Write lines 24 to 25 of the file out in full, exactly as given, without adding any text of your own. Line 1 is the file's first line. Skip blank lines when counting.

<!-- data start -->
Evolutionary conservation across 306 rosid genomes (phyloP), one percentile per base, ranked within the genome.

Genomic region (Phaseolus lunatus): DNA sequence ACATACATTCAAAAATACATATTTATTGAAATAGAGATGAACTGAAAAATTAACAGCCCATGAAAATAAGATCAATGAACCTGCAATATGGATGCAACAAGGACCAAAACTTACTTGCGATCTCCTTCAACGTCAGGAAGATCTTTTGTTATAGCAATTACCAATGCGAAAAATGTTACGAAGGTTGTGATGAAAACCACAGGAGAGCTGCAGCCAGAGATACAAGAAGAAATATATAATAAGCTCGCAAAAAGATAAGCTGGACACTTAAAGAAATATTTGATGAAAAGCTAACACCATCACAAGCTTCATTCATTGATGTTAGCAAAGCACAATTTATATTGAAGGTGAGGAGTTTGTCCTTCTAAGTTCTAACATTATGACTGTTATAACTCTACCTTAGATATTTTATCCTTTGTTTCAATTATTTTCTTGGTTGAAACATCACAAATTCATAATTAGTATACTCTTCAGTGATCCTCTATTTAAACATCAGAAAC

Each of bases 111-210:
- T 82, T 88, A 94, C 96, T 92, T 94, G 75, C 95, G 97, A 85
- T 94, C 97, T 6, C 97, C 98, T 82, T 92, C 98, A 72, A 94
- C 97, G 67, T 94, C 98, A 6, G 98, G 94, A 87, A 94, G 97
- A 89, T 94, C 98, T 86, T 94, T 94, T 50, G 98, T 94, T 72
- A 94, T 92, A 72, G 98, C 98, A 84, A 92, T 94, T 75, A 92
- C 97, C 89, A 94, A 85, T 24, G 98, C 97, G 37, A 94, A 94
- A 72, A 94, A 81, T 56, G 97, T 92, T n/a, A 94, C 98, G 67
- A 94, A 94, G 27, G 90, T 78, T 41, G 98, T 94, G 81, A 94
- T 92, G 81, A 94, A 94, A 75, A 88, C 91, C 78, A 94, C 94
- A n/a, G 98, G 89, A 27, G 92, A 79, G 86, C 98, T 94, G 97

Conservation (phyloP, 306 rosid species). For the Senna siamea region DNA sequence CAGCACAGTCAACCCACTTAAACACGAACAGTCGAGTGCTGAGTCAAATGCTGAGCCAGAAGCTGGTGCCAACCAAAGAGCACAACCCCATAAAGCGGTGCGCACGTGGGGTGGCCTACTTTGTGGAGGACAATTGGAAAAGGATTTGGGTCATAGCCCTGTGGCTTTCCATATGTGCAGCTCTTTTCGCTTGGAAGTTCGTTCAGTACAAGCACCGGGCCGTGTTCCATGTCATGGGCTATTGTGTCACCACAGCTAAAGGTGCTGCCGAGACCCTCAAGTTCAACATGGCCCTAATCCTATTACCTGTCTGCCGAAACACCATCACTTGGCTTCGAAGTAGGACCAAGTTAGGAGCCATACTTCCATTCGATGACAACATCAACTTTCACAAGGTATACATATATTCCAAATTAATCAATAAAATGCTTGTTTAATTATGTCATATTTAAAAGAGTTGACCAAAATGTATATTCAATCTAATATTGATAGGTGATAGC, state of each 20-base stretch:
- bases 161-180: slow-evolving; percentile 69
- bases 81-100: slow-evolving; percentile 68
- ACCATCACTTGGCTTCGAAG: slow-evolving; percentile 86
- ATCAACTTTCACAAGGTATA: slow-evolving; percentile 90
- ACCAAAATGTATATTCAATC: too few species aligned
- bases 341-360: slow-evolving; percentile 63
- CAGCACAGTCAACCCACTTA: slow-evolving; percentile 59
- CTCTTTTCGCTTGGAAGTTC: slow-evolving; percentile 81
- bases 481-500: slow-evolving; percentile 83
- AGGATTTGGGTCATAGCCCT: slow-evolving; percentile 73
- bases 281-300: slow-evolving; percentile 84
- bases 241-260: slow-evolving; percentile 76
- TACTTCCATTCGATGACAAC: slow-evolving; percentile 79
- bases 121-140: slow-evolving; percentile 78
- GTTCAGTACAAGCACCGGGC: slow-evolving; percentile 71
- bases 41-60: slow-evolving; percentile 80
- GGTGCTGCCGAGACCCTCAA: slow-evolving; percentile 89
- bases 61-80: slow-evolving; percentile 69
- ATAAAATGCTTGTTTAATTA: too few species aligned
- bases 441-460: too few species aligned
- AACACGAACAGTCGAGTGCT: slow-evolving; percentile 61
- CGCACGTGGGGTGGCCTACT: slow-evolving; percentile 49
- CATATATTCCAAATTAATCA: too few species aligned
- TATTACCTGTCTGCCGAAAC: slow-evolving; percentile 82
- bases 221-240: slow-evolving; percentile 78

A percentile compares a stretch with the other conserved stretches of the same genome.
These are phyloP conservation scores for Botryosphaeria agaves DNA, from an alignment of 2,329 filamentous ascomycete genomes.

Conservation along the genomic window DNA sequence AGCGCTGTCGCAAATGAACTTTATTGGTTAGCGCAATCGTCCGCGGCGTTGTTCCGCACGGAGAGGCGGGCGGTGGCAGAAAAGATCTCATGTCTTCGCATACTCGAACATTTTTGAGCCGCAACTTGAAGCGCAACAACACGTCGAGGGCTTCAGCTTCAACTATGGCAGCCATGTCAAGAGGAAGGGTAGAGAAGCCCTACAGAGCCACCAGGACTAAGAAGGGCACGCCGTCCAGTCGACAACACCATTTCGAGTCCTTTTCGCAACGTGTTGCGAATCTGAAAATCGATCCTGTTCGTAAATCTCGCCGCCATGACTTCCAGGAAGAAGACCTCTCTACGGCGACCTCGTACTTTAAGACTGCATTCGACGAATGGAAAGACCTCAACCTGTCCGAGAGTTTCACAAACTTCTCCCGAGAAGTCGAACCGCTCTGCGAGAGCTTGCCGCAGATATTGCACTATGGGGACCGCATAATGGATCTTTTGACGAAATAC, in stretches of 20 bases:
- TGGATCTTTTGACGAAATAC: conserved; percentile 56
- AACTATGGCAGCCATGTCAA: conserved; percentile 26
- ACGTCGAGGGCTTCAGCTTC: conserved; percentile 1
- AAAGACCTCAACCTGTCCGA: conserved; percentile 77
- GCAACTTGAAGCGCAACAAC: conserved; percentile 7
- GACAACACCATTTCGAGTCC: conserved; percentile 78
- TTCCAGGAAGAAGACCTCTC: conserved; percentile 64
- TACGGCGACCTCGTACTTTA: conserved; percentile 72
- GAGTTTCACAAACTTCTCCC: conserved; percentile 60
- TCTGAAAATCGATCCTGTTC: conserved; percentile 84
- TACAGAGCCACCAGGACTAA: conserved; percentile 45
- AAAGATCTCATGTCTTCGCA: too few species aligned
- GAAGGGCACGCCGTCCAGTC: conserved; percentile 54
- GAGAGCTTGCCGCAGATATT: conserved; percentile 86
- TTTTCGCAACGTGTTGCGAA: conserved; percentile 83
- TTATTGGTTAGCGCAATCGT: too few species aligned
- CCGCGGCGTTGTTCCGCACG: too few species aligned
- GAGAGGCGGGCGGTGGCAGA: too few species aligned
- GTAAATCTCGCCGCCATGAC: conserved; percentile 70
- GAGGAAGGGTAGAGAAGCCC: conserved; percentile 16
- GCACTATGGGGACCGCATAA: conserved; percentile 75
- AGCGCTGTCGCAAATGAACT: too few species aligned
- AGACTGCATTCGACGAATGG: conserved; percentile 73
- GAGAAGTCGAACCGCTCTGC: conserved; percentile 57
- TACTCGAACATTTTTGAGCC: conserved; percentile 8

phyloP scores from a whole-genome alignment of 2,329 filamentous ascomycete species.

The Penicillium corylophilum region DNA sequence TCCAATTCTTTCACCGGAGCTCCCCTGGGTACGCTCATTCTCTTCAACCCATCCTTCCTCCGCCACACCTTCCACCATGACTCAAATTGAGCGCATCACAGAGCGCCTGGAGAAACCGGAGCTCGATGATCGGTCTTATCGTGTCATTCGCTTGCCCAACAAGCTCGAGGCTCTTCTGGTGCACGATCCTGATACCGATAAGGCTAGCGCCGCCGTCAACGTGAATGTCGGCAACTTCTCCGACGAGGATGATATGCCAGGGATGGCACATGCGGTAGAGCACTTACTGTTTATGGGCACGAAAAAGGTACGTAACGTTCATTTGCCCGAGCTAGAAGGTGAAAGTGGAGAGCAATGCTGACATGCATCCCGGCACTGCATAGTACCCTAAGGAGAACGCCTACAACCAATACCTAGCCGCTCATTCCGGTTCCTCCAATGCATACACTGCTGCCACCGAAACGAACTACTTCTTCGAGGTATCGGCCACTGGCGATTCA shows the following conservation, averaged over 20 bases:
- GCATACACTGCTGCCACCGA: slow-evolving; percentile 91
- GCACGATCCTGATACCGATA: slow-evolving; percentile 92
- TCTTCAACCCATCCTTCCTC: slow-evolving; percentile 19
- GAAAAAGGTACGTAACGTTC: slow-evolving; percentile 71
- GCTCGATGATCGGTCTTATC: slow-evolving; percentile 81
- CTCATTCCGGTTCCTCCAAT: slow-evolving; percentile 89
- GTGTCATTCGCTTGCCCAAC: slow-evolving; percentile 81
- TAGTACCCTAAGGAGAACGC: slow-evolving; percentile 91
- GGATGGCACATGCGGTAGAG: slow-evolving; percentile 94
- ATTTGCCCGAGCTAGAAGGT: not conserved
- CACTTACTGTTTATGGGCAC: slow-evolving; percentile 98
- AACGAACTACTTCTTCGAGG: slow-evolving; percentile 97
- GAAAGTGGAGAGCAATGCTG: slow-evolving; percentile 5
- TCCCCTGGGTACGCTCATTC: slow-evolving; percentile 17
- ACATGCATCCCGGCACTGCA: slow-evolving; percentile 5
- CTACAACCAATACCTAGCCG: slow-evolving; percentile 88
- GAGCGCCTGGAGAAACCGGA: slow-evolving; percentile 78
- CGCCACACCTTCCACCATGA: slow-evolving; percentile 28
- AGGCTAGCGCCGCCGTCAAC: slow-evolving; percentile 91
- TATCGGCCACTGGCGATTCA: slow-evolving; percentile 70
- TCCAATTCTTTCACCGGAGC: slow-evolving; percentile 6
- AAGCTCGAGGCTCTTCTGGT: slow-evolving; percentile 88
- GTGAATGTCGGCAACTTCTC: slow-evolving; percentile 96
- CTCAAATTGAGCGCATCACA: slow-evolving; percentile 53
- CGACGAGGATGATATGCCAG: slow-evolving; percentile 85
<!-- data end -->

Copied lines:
- AGGATTTGGGTCATAGCCCT: slow-evolving; percentile 73
- bases 281-300: slow-evolving; percentile 84